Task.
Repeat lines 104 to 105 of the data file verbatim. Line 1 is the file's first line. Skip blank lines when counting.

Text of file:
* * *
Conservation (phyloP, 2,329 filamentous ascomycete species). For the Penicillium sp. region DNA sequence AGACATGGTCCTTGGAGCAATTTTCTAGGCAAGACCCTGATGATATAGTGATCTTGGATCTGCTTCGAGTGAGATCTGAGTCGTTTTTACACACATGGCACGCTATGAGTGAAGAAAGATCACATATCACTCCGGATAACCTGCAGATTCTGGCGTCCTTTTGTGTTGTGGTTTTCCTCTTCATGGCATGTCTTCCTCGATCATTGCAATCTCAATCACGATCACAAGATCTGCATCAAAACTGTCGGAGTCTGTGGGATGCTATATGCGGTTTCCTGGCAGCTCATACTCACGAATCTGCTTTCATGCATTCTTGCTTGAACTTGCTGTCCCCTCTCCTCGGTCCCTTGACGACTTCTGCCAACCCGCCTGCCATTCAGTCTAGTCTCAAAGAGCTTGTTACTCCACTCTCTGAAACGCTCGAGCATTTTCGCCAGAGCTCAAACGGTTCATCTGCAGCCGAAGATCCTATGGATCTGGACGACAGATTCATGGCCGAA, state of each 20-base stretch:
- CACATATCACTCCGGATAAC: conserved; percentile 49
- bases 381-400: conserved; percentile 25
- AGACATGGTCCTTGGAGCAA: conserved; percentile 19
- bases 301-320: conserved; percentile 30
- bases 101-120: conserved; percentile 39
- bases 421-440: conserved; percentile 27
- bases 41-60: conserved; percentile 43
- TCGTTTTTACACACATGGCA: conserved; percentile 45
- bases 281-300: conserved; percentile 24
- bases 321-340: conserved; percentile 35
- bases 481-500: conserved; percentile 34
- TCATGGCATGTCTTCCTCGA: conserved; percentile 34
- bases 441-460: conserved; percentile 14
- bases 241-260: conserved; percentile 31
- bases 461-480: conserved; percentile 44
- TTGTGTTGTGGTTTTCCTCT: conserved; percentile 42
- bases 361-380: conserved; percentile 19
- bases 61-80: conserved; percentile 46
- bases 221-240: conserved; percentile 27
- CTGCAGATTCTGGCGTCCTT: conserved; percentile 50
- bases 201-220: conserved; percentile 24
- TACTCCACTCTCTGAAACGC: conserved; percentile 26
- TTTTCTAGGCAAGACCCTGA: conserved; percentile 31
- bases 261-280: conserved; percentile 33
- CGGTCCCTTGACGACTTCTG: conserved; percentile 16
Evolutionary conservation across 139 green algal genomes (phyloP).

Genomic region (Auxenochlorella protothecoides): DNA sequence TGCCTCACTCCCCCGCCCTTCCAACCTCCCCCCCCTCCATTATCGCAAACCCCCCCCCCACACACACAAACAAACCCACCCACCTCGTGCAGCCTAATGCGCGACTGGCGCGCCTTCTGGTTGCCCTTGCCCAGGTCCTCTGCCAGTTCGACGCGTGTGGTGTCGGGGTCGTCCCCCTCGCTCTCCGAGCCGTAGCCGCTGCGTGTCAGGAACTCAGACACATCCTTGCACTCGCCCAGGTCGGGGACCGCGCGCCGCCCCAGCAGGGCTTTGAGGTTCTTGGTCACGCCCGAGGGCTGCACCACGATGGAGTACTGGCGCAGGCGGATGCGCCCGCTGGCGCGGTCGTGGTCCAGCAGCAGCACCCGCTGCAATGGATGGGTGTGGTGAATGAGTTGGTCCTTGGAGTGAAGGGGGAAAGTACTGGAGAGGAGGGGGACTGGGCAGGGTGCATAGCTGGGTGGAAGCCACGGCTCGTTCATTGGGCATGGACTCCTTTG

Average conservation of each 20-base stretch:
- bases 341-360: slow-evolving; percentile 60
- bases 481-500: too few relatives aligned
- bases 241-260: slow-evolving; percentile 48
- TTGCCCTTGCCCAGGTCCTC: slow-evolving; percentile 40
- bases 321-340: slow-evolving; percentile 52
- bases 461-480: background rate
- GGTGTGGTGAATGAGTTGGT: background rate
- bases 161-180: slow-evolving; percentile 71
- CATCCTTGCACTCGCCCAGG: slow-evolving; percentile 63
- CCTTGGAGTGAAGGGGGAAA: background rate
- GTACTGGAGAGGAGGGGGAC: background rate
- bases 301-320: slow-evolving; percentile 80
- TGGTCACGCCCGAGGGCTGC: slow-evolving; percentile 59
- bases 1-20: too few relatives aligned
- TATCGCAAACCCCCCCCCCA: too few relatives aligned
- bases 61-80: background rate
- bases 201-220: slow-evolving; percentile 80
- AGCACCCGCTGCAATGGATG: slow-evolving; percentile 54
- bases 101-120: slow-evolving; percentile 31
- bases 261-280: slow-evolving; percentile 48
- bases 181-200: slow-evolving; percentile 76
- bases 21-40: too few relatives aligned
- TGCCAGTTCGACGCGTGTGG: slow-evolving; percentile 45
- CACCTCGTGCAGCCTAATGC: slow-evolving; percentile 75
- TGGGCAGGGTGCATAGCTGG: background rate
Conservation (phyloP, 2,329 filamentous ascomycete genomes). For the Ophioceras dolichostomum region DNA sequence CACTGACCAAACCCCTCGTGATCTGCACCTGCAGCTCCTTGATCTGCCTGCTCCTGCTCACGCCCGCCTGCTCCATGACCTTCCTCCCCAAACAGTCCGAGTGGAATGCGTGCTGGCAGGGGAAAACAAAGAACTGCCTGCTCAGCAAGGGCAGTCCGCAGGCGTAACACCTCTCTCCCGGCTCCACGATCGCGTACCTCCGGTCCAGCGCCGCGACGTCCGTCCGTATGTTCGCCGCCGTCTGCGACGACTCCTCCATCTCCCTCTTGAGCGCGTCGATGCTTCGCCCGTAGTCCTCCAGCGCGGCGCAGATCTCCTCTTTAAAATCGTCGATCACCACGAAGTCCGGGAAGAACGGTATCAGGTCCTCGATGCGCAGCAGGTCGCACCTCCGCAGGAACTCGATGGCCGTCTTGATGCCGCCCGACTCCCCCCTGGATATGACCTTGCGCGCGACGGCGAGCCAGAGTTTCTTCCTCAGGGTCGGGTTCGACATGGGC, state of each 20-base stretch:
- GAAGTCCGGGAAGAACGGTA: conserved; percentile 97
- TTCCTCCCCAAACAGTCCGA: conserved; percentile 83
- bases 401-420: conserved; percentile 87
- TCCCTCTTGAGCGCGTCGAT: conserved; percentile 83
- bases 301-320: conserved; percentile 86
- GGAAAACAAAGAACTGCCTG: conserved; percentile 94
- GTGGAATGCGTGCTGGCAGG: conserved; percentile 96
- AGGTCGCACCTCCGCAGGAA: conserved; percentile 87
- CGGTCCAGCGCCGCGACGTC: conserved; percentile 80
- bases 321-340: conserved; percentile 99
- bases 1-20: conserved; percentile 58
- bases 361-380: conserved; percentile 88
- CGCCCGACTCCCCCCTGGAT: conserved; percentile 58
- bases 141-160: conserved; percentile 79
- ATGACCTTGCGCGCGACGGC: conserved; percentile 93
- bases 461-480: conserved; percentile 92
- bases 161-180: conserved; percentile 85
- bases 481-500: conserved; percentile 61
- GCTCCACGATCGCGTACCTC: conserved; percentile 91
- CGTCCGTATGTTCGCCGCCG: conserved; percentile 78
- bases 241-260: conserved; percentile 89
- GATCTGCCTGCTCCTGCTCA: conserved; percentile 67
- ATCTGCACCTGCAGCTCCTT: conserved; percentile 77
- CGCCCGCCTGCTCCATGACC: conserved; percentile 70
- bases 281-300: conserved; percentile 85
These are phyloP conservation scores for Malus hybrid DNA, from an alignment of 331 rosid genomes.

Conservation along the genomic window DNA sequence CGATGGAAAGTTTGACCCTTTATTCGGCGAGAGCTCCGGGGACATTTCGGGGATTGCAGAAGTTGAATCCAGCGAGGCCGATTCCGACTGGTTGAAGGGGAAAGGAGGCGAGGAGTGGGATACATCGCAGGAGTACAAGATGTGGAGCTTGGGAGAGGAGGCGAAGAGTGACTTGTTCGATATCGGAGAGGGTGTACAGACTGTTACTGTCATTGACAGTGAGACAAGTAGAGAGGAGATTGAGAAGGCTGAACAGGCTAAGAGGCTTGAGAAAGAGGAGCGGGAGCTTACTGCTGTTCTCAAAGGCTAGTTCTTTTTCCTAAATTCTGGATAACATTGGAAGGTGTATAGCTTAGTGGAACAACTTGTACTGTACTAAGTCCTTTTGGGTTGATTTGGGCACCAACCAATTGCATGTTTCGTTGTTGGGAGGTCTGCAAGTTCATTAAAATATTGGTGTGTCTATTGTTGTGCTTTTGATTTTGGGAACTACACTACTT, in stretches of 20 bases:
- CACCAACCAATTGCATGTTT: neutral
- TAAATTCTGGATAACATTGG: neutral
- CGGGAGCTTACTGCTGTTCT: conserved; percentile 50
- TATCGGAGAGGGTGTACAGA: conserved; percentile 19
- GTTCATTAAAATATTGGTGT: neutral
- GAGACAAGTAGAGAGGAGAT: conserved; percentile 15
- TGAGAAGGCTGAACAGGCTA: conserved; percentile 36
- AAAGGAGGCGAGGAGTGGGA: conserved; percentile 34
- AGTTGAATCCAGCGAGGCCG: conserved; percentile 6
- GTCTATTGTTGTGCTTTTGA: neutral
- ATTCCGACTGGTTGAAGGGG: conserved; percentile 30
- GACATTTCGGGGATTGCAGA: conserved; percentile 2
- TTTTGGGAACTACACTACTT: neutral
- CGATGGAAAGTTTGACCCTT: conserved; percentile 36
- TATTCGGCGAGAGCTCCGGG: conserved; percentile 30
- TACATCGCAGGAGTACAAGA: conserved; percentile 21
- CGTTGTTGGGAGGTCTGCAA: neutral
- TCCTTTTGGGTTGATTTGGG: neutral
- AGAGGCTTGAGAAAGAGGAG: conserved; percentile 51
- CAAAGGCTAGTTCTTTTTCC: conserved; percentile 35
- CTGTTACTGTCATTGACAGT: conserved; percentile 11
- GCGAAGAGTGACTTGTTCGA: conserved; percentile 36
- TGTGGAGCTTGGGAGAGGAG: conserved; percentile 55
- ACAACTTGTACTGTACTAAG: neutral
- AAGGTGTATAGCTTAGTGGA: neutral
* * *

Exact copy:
- GCGAAGAGTGACTTGTTCGA: conserved; percentile 36
- TGTGGAGCTTGGGAGAGGAG: conserved; percentile 55